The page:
|May 8, 1905|
|Date of death|
|June 28, 1965 (60 years)|
|Place of Birth|
Ernest Loring "Red" Nichols (May 8, 1905 – June 28, 1965) was an American jazz cornettist, composer, and jazz bandleader.
Over his long career, Nichols recorded in a wide variety of musical styles, and critic Steve Leggett describes him as "an expert cornet player, a solid improviser, and apparently a workaholic, since he is rumored to have appeared on over 4,000 recordings during the 1920s alone."
Nichols was born on May 8, 1905 in Ogden, Utah, United States. His father was a college music professor, and Nichols was a child prodigy, because by twelve he was already playing difficult set pieces for his father's brass band. Young Nichols heard the early recordings of the Original Dixieland Jazz Band, and later those of Bix Beiderbecke, and these had a strong influence on the young cornet player. His style became polished, clean and incisive.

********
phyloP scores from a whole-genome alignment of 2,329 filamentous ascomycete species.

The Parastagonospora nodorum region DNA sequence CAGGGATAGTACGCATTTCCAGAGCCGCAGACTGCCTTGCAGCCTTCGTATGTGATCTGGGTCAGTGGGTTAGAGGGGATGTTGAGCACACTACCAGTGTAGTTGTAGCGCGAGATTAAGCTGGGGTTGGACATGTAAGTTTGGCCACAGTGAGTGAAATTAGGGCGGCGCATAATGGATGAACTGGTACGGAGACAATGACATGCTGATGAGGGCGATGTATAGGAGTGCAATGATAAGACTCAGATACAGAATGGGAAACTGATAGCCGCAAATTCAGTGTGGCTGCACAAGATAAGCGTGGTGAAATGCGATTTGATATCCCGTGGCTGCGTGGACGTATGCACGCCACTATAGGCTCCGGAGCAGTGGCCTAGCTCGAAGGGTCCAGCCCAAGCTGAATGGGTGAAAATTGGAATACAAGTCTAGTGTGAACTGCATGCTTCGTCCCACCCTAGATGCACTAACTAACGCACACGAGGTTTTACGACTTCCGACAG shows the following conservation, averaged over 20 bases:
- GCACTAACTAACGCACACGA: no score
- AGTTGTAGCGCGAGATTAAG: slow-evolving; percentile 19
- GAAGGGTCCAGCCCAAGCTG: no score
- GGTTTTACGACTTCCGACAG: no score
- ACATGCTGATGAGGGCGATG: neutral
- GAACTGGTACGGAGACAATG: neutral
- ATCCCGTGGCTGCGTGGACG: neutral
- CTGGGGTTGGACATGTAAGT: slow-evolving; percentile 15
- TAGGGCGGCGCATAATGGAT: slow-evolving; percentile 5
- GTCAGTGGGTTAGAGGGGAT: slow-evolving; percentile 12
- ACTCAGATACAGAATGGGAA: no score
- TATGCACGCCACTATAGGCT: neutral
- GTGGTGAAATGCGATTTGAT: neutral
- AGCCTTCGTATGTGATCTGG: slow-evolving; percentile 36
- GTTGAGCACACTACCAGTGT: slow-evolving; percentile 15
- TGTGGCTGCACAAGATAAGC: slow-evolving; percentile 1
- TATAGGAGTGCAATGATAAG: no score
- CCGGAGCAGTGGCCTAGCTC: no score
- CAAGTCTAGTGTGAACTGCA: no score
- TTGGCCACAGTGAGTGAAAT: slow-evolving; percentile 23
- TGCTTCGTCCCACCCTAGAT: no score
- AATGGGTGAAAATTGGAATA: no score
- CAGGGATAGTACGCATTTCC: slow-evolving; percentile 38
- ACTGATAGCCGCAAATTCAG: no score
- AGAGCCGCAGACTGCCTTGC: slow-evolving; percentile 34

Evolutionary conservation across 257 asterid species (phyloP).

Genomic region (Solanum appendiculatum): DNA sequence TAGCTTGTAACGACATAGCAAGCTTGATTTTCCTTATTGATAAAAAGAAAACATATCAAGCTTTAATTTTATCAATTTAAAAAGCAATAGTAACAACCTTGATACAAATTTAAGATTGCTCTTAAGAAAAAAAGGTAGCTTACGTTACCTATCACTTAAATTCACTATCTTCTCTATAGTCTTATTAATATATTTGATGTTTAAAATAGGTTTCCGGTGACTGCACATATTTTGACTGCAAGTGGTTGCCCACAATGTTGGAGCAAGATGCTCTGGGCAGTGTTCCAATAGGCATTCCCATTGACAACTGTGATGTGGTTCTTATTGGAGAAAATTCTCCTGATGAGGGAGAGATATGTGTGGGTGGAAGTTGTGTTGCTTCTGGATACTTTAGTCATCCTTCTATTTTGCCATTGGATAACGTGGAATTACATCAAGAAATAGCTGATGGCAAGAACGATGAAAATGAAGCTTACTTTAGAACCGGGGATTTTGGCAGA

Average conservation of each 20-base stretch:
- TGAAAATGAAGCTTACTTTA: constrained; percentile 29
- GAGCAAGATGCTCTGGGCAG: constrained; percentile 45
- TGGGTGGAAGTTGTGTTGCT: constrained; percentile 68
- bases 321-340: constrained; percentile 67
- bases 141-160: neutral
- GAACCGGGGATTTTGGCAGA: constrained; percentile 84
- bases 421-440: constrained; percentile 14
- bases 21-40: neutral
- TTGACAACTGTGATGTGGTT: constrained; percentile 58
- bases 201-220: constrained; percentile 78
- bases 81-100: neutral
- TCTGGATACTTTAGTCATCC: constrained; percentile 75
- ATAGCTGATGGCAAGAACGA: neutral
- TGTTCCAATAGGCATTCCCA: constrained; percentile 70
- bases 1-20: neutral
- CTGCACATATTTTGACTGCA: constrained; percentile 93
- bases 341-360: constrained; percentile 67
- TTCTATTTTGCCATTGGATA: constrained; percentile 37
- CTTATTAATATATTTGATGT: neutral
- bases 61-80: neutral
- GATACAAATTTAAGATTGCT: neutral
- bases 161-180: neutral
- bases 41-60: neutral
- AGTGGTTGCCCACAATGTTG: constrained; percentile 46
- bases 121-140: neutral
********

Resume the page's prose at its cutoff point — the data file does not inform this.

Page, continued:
In the early 1920s, Nichols moved to the Midwest and joined a band called The Syncopating Seven. When that band broke up he joined the Johnny Johnson Orchestra and went with it to New York City in 1923. New York would remain his base for years thereafter.
|Shoe (Feet) Size||–|
|Hair Color||Dark brown|
|Race / ethnicity||White|